Anyone who blogs has persistent commenters. Last year my “top” commenter was one David Lloyd-Jones, a Canadian who took exception to a great deal of what I wrote (although not everything he read). Lloyd-Jones found me via my series of my business dealings in China in the early 1980’s. He himself has had an interesting career, both in the U.S. and Japanese governments and in having brought coin laundries to Japan. The latter should not be gainsaid: for anyone from this continent to head to that part of the world and have success in business wasn’t easy then and isn’t easy now, as the balance of trade shows.
Unfortunately both of us weighed each other in the balance and found the other wanting. For his part my conservative Christianity was never to his taste, he having started out in the ACoC and ended up in orthodox Judaism (although his attitude towards the nature of the Scriptures made me scratch my head about the orthodox part). On my side I was disappointed that someone with his kind of experience outside of this continent would accept the conventional wisdom our elites put out as uncritically as he seemed to do.
The back and forth ran through the summer and early fall. One thing that he was regaled with (and honestly I didn’t time it for his benefit) was the re-serialisation of My Lord and My God, my extended piece on the deity of Christ and the nature of the Godhead. Evidently the experience was just too much, for when I got to the end of it and tackled the issue of subordinationism in Sydney Anglicanism, I got the following comment:
It rather seems to me that if this were a discussion about an objective reality then reasonable people would say “It seems to me that….” and “Your perception of it might differ slightly.” Isn’t that how you handle questions like whether or not there’s oil down some particular well?
It is only if the discussion is about what formulas are allowed inside some club that an insistence upon precision can come to the fore.
Now I’ve seen many arguments against the kind of theism described in My Lord and My God, but the idea that it’s too precise to be true…well, that was a new one. So he and I went back and forth on several fronts, not the least important of which was whether mathematics was a true science or not. (I should have brought up the point that advances in geophysical exploration methods have taken a great deal of uncertainty out of verifying the presence of oil in the earth, but sadly I did not).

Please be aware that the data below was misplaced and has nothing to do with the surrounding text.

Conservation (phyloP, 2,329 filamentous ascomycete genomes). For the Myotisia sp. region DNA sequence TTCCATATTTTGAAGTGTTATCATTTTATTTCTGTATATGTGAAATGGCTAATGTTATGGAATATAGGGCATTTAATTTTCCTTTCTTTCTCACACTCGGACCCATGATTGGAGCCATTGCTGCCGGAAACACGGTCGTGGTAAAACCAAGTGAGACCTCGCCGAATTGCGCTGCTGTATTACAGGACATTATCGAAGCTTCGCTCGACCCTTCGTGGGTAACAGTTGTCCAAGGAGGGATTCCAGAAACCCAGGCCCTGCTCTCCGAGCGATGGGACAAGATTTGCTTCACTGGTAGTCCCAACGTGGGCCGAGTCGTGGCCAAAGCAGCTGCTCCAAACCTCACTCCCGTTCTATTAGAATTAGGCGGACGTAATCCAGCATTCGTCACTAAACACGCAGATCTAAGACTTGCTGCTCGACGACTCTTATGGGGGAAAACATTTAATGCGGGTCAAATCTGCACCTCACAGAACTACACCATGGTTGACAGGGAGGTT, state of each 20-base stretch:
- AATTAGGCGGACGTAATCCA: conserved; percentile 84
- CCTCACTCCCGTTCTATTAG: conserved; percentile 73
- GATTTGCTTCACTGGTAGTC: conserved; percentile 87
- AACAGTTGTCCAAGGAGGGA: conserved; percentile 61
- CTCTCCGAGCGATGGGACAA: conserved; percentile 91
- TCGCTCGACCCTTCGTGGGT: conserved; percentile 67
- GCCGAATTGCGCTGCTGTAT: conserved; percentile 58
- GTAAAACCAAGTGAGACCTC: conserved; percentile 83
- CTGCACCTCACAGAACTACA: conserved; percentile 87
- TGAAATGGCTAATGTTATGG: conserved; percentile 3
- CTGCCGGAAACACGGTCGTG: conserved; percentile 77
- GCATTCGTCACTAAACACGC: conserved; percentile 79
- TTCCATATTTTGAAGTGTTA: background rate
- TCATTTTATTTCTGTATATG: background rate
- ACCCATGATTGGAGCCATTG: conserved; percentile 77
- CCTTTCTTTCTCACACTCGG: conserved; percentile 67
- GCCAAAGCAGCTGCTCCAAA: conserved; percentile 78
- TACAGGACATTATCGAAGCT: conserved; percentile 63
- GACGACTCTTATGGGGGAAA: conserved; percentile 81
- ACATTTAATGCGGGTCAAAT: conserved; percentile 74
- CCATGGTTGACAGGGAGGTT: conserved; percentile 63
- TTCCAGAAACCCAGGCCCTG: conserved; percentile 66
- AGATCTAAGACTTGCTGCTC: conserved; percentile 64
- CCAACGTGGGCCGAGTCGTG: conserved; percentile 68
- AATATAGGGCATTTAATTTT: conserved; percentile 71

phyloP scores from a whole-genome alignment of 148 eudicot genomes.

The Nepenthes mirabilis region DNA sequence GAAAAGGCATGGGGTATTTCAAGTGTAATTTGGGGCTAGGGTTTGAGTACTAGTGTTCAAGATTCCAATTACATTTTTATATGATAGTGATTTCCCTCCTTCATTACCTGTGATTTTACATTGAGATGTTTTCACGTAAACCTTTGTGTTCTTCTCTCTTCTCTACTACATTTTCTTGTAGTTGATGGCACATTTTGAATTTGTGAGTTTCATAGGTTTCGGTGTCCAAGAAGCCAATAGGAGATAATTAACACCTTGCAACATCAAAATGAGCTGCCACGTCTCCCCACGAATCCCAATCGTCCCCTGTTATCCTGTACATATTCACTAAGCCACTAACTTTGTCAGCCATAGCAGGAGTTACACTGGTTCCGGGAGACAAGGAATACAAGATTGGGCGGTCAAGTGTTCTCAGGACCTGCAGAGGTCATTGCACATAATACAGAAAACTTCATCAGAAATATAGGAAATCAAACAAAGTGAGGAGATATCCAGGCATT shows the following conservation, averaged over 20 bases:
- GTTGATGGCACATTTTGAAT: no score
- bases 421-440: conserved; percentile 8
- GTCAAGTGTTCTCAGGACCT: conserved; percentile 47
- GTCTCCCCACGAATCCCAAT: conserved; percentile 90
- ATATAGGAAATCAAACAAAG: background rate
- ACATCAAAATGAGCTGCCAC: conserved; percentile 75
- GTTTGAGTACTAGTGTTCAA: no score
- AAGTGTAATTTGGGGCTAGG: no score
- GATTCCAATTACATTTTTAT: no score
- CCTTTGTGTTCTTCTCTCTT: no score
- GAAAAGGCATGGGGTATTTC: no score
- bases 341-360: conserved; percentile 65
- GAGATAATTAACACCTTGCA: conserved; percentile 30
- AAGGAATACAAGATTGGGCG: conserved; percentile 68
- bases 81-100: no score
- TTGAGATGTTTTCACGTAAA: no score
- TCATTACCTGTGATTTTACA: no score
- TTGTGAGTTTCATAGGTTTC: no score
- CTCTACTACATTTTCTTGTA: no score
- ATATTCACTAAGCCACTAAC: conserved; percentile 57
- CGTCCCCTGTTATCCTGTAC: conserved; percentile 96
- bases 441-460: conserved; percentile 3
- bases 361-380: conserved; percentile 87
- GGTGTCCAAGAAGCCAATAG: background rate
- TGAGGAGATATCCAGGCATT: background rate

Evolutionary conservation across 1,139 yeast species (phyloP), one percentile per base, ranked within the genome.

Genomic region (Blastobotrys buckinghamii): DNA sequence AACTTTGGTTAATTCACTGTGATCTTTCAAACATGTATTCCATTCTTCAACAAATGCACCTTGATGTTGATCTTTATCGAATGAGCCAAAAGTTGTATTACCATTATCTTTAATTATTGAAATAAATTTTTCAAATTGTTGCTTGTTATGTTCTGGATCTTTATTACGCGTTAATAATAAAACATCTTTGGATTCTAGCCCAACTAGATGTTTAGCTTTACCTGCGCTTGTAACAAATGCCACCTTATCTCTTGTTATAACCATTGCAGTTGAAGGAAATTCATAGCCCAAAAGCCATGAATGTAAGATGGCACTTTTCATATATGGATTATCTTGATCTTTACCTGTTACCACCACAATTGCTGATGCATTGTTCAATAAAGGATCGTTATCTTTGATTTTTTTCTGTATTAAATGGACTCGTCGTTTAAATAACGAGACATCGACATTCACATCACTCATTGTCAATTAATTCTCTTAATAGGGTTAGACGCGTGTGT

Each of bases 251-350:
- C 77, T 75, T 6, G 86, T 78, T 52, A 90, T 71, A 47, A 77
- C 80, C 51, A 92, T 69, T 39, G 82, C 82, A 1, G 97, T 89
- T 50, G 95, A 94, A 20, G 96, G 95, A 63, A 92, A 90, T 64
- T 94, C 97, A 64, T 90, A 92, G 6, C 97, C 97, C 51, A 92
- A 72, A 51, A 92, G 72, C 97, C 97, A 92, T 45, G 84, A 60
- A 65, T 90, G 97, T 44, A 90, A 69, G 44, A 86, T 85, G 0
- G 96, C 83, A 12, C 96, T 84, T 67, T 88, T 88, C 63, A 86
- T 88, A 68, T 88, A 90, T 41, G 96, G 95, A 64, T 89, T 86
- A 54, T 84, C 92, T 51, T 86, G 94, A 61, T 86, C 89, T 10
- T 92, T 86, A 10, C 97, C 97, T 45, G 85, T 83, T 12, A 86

I also pointed out the following about uncertainty:
As far as your obsession with margins of error, being (as you correctly assert) in the earth sciences, I am very much aware of the uncertainties of science and engineering. These stem (sorry!) from two things: the complexity of the environment, and our ability (or lack thereof) to process the data we have and project what might happen if things change either from natural causes or our own doing. The former is there; the latter is improving, in part because of the improvements of our ability to simulate the environment around us.
But he stuck to his guns with as much certainty about uncertainty as I had about certainty:
I simply wanted to say that in its concern for a precise exactitude it separated itself from those fields of discourse in which any objective reality is in play. Where there is truth there is doubt; where there is certainty there are arbitrarily adopted rules, it seems to me.
At which point I came up with the following:
But let’s turn things around: consider the topic of the hour, climate change. You say “Where there is truth there is doubt”, and in a backhanded way that was the point I was trying to make here. But if you were to make your same point re climate change, you will be branded as “unscientific” along with other expressions too vile to be expressed on this blog. Why? Because its proponents believe that, in climate change, there is certainty! So are you prepared to make the challenge there?
That not only ended the debate: that ended David Lloyd-Jones’ season as a commenter. As of now, he has not returned.
The truth is that Lloyd-Jones’ logic, such as it is, better suits the subject of climate change than it does theology. But it’s unsurprising that someone who likes to “go along to get along” as he sees it would not want to apply that logic to where it belongs. The fact that rigid certainty has taken over the minds of so many on this subject is indicative of the nature of their belief.
On the other hand, having been raised in the Anglican/Episcopal world where the subject of God cries out for more precision and less Anglican Fudge, getting attacked for that by someone who likewise took his leave from the world of the 39 Articles is really strange.
But that’s what happens when logic and reason are divorced from the other, and that’s all too common in this “scientific” age.